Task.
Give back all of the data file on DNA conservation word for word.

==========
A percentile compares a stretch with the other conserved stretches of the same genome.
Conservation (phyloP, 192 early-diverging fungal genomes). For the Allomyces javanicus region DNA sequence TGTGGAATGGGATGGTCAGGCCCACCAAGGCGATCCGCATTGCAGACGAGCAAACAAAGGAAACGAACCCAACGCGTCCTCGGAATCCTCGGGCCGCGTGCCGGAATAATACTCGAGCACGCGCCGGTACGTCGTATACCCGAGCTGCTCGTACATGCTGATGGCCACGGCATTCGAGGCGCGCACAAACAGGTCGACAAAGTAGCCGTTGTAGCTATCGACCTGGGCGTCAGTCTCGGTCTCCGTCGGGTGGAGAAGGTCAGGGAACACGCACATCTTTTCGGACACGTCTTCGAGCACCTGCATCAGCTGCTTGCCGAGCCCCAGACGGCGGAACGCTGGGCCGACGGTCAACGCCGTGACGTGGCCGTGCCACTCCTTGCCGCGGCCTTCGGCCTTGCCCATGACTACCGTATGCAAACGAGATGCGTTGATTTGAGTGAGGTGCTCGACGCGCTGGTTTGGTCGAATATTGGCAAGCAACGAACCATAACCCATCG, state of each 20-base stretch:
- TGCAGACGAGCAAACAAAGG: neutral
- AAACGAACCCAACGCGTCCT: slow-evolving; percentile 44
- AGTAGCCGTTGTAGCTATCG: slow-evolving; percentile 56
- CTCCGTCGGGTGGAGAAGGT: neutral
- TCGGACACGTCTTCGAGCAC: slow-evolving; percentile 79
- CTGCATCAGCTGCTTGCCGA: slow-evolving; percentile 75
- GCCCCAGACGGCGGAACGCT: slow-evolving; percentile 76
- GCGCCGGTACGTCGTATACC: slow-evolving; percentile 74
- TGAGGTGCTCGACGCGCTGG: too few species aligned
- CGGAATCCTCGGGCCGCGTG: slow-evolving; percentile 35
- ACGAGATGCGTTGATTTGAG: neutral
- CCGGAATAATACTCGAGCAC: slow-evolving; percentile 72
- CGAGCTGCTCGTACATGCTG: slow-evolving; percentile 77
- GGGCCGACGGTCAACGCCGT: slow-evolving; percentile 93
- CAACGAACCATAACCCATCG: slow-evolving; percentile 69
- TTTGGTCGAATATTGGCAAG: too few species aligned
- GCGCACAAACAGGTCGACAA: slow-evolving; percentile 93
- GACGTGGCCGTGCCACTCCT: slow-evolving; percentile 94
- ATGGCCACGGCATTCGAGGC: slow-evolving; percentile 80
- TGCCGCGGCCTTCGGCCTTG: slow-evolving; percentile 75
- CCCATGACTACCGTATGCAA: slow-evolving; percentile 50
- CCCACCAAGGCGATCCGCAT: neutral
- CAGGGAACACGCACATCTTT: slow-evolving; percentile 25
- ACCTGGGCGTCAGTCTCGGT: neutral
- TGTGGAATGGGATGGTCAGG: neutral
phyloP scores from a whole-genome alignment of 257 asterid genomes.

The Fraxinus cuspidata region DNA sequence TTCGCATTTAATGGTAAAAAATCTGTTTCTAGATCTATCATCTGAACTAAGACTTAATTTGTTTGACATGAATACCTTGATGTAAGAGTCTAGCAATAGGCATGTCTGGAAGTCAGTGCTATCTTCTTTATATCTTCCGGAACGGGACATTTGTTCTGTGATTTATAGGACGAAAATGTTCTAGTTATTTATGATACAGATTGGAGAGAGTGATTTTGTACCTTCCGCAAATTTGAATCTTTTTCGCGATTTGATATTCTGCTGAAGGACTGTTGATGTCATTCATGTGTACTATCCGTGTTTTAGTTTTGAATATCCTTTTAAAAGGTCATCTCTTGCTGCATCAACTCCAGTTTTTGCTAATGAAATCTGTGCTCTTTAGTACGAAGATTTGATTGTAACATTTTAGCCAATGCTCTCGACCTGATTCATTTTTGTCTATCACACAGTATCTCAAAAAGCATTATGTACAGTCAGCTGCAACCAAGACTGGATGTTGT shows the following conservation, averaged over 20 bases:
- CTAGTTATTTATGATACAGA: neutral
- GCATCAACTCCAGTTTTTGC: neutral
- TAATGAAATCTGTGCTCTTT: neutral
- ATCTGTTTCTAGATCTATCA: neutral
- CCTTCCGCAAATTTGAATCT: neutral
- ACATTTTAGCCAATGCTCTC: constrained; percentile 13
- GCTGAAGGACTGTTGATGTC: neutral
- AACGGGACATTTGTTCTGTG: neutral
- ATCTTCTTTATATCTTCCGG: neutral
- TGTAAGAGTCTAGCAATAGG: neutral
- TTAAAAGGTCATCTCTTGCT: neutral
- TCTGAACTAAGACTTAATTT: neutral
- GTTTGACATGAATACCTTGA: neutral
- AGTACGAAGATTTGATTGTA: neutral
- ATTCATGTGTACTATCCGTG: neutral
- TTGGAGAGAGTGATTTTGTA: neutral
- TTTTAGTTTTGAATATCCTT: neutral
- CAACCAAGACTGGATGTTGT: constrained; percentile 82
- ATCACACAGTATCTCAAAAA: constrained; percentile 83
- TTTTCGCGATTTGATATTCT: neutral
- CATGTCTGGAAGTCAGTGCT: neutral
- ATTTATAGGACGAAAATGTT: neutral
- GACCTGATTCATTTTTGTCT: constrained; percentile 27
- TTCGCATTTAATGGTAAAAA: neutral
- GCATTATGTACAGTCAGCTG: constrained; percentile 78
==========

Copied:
A percentile compares a stretch with the other conserved stretches of the same genome.
Conservation (phyloP, 192 early-diverging fungal genomes). For the Allomyces javanicus region DNA sequence TGTGGAATGGGATGGTCAGGCCCACCAAGGCGATCCGCATTGCAGACGAGCAAACAAAGGAAACGAACCCAACGCGTCCTCGGAATCCTCGGGCCGCGTGCCGGAATAATACTCGAGCACGCGCCGGTACGTCGTATACCCGAGCTGCTCGTACATGCTGATGGCCACGGCATTCGAGGCGCGCACAAACAGGTCGACAAAGTAGCCGTTGTAGCTATCGACCTGGGCGTCAGTCTCGGTCTCCGTCGGGTGGAGAAGGTCAGGGAACACGCACATCTTTTCGGACACGTCTTCGAGCACCTGCATCAGCTGCTTGCCGAGCCCCAGACGGCGGAACGCTGGGCCGACGGTCAACGCCGTGACGTGGCCGTGCCACTCCTTGCCGCGGCCTTCGGCCTTGCCCATGACTACCGTATGCAAACGAGATGCGTTGATTTGAGTGAGGTGCTCGACGCGCTGGTTTGGTCGAATATTGGCAAGCAACGAACCATAACCCATCG, state of each 20-base stretch:
- TGCAGACGAGCAAACAAAGG: neutral
- AAACGAACCCAACGCGTCCT: slow-evolving; percentile 44
- AGTAGCCGTTGTAGCTATCG: slow-evolving; percentile 56
- CTCCGTCGGGTGGAGAAGGT: neutral
- TCGGACACGTCTTCGAGCAC: slow-evolving; percentile 79
- CTGCATCAGCTGCTTGCCGA: slow-evolving; percentile 75
- GCCCCAGACGGCGGAACGCT: slow-evolving; percentile 76
- GCGCCGGTACGTCGTATACC: slow-evolving; percentile 74
- TGAGGTGCTCGACGCGCTGG: too few species aligned
- CGGAATCCTCGGGCCGCGTG: slow-evolving; percentile 35
- ACGAGATGCGTTGATTTGAG: neutral
- CCGGAATAATACTCGAGCAC: slow-evolving; percentile 72
- CGAGCTGCTCGTACATGCTG: slow-evolving; percentile 77
- GGGCCGACGGTCAACGCCGT: slow-evolving; percentile 93
- CAACGAACCATAACCCATCG: slow-evolving; percentile 69
- TTTGGTCGAATATTGGCAAG: too few species aligned
- GCGCACAAACAGGTCGACAA: slow-evolving; percentile 93
- GACGTGGCCGTGCCACTCCT: slow-evolving; percentile 94
- ATGGCCACGGCATTCGAGGC: slow-evolving; percentile 80
- TGCCGCGGCCTTCGGCCTTG: slow-evolving; percentile 75
- CCCATGACTACCGTATGCAA: slow-evolving; percentile 50
- CCCACCAAGGCGATCCGCAT: neutral
- CAGGGAACACGCACATCTTT: slow-evolving; percentile 25
- ACCTGGGCGTCAGTCTCGGT: neutral
- TGTGGAATGGGATGGTCAGG: neutral
phyloP scores from a whole-genome alignment of 257 asterid genomes.

The Fraxinus cuspidata region DNA sequence TTCGCATTTAATGGTAAAAAATCTGTTTCTAGATCTATCATCTGAACTAAGACTTAATTTGTTTGACATGAATACCTTGATGTAAGAGTCTAGCAATAGGCATGTCTGGAAGTCAGTGCTATCTTCTTTATATCTTCCGGAACGGGACATTTGTTCTGTGATTTATAGGACGAAAATGTTCTAGTTATTTATGATACAGATTGGAGAGAGTGATTTTGTACCTTCCGCAAATTTGAATCTTTTTCGCGATTTGATATTCTGCTGAAGGACTGTTGATGTCATTCATGTGTACTATCCGTGTTTTAGTTTTGAATATCCTTTTAAAAGGTCATCTCTTGCTGCATCAACTCCAGTTTTTGCTAATGAAATCTGTGCTCTTTAGTACGAAGATTTGATTGTAACATTTTAGCCAATGCTCTCGACCTGATTCATTTTTGTCTATCACACAGTATCTCAAAAAGCATTATGTACAGTCAGCTGCAACCAAGACTGGATGTTGT shows the following conservation, averaged over 20 bases:
- CTAGTTATTTATGATACAGA: neutral
- GCATCAACTCCAGTTTTTGC: neutral
- TAATGAAATCTGTGCTCTTT: neutral
- ATCTGTTTCTAGATCTATCA: neutral
- CCTTCCGCAAATTTGAATCT: neutral
- ACATTTTAGCCAATGCTCTC: constrained; percentile 13
- GCTGAAGGACTGTTGATGTC: neutral
- AACGGGACATTTGTTCTGTG: neutral
- ATCTTCTTTATATCTTCCGG: neutral
- TGTAAGAGTCTAGCAATAGG: neutral
- TTAAAAGGTCATCTCTTGCT: neutral
- TCTGAACTAAGACTTAATTT: neutral
- GTTTGACATGAATACCTTGA: neutral
- AGTACGAAGATTTGATTGTA: neutral
- ATTCATGTGTACTATCCGTG: neutral
- TTGGAGAGAGTGATTTTGTA: neutral
- TTTTAGTTTTGAATATCCTT: neutral
- CAACCAAGACTGGATGTTGT: constrained; percentile 82
- ATCACACAGTATCTCAAAAA: constrained; percentile 83
- TTTTCGCGATTTGATATTCT: neutral
- CATGTCTGGAAGTCAGTGCT: neutral
- ATTTATAGGACGAAAATGTT: neutral
- GACCTGATTCATTTTTGTCT: constrained; percentile 27
- TTCGCATTTAATGGTAAAAA: neutral
- GCATTATGTACAGTCAGCTG: constrained; percentile 78